Asee peer logo

Engineering Economics as a General Education Course to Expand Quantitative and Financial Literacy

Download Paper |


2014 ASEE Annual Conference & Exposition


Indianapolis, Indiana

Publication Date

June 15, 2014

Start Date

June 15, 2014

End Date

June 18, 2014



Conference Session

Integrating Engineering Economy into Curricula

Tagged Division

Engineering Economy

Page Count


Page Numbers

24.494.1 - 24.494.11



Permanent URL

Download Count


Request a correction

Paper Authors


Joseph Wilck IV East Carolina University

visit author page

Joseph Wilck received his PhD from Pennsylvania State University in Industrial Engineering and Operations Research, and a BS and MS from Virginia Tech in Industrial and Systems Engineering. Dr. Wilck is a registered Professional Engineer, former Vice President of Student Development for the Institute of Industrial Engineers (IIE), current newsletter editor for ASEE's Engineering Economy Division, and an active member of INFORMS, INCOSE, TRB, IEEE, and ASEM. Dr. Wilck’s research has been sponsored by NSF, DOE, ORNL, NCDOT, and industrial partners. Dr. Wilck has held a faculty position at the University of Tennessee, Knoxville. He is currently an Assistant Professor of Engineering at East Carolina University.

visit author page


Paul C. Lynch The Pennsylvania State University, University Park, PA

visit author page

Paul C. Lynch received his Ph.D., M.S., and B.S. degrees in Industrial Engineering from the Pennsylvania State University. Dr. Lynch is a member of AFS, SME, IIE, and ASEE. Dr. Lynch’s primary research interests are in metal casting, manufacturing, and engineering education. Dr. Lynch has been recognized by Alpha Pi Mu, IIE, and the Pennsylvania State University for his scholarship, teaching, and advising. He received the Outstanding Industrial Engineering Faculty Award in 2011 and 2013 for his work in undergraduate education at Penn State. Dr. Lynch worked as a regional production engineer for Universal Forest Products prior to pursuing his graduate degrees. He is currently a Lecturer and Academic Adviser in the Harold and Inge Marcus Department of Industrial & Manufacturing Engineering at the Pennsylvania State University.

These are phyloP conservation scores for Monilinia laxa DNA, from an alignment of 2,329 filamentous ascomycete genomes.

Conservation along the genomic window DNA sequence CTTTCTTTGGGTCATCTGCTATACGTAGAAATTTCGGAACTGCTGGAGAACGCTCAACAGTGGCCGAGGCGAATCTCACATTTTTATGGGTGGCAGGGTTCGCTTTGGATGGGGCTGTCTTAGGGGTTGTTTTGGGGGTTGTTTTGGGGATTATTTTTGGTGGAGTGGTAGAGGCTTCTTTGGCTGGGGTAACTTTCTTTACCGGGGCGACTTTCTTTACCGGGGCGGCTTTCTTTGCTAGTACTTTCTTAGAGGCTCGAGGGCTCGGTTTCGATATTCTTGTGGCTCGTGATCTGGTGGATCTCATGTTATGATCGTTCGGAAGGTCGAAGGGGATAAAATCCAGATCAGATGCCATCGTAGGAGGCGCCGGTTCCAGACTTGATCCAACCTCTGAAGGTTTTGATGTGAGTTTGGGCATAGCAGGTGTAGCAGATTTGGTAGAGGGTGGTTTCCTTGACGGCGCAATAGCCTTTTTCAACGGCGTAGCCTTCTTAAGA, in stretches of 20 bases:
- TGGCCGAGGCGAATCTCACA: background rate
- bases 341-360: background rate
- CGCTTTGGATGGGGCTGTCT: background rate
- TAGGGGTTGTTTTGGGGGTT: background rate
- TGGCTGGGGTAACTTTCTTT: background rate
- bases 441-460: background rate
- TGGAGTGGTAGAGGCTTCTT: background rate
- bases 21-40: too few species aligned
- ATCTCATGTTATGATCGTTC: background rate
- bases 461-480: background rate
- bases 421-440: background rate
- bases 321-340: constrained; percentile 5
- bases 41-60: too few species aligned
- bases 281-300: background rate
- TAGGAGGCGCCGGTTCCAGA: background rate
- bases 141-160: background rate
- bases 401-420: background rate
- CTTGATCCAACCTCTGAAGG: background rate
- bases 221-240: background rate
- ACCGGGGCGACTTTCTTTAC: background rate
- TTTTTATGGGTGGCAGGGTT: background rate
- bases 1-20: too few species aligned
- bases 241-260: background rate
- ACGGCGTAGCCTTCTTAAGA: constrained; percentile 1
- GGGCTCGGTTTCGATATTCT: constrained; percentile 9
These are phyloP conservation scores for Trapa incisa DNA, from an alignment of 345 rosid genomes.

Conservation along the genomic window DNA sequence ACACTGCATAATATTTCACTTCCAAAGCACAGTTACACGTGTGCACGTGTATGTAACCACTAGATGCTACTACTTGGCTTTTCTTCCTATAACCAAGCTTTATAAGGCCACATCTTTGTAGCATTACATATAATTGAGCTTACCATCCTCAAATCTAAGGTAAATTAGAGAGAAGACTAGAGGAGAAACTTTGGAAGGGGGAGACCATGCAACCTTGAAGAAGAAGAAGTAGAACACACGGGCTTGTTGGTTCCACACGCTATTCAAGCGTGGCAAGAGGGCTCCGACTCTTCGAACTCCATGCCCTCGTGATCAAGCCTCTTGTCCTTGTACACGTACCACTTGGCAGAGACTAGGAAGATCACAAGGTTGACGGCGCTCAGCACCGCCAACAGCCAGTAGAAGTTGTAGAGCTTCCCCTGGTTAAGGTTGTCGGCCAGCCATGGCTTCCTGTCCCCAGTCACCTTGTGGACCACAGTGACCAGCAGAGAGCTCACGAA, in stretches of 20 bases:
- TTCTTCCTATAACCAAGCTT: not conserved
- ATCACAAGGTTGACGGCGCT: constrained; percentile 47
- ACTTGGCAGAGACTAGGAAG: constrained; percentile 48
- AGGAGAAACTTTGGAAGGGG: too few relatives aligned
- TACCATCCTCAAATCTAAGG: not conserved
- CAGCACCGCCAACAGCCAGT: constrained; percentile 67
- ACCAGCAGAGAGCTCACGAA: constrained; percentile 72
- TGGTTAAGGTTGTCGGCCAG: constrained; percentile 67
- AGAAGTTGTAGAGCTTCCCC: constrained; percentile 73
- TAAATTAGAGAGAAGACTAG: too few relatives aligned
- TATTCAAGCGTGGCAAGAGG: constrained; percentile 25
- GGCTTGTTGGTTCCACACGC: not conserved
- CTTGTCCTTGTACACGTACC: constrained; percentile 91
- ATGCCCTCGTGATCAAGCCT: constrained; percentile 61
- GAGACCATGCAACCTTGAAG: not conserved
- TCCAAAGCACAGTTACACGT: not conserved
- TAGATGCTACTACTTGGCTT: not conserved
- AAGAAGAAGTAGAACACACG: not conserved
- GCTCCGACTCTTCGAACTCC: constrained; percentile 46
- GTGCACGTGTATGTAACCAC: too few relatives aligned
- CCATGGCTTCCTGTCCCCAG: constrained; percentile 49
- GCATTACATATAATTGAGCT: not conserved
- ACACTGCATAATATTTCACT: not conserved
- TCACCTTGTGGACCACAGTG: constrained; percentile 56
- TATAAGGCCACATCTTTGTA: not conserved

visit author page


Paul J. Kauffmann P.E. East Carolina University

visit author page

Dr. Paul J. Kauffmann is a professor and former chair in the Department of Engineering at East Carolina University. His twenty year industry career included positions as Plant Manager and Engineering Director. Dr. Kauffmann received a B.S. in Electrical Engineering and MENG in Mechanical Engineering from Virginia
Tech. He received his Ph.D. in Industrial Engineering from Penn State and is a registered Professional Engineer in Virginia and North Carolina.

visit author page

Download Paper |


Engineering Economics as a General Education Course to Expand Quantitative and Financial LiteracyThis paper conceptualizes why an engineering economics course should be a commonly acceptedgeneral education course. Currently, most engineering courses are not considered adequate forthe general education of a college or university student. In the past an engineering economicscourse focused primarily on financial mathematics; however, the modern engineering economicscourse centers on financial decision making in addition to financial mathematics. These topicsare applicable, if not mandatory, for students pursuing interests in engineering, law, productdevelopment, public service, entrepreneurship, marketing, business, finance, political science,sociology, government, and ethics. This pursuit is timely because schools at various levels (e.g.,K-12, community colleges, and universities) are including the concepts of quantitative andfinancial literacy into their required curricula, with some being required by state law.There is enormous pressure on curricula at public universities from legislatures to reduce thenumber of credits for graduation, while increasing graduation and retention rates and maintaininga substantial level of general education (or similarly named programs, such as: core curriculum,foundation curriculum, etc.) for the graduate. A reduction in credit hours is particularly difficultfor engineering due to ABET accreditation requirements. Typically, the general education of agraduate includes a number of credits in composition, humanities, social sciences, physicalsciences, mathematics, and physical education. Engineering courses, in general, are notconsidered general due to the advanced mathematics and science requirements for the courses.However, the argument of this paper is that the current topical coverage of an engineeringeconomics course satisfies the requirements for social sciences recognition.The paper also argues that including more engineering courses as general education coursescould aid in the recruitment and retention of students who would not have consideredengineering as incoming university freshmen. Thus, engineering economics as a generaleducation course could aid in the recruitment and diversity of the engineering student body, andeventually the engineering workforce.

Wilck, J., & Lynch, P. C., & Kauffmann, P. J. (2014, June), Engineering Economics as a General Education Course to Expand Quantitative and Financial Literacy Paper presented at 2014 ASEE Annual Conference & Exposition, Indianapolis, Indiana. 10.18260/1-2--20385

ASEE holds the copyright on this document. It may be read by the public free of charge. Authors may archive their work on personal websites or in institutional repositories with the following citation: © 2014 American Society for Engineering Education. Other scholars may excerpt or quote from these materials with the same citation. When excerpting or quoting from Conference Proceedings, authors should, in addition to noting the ASEE copyright, list all the original authors and their institutions and name the host city of the conference. - Last updated April 1, 2015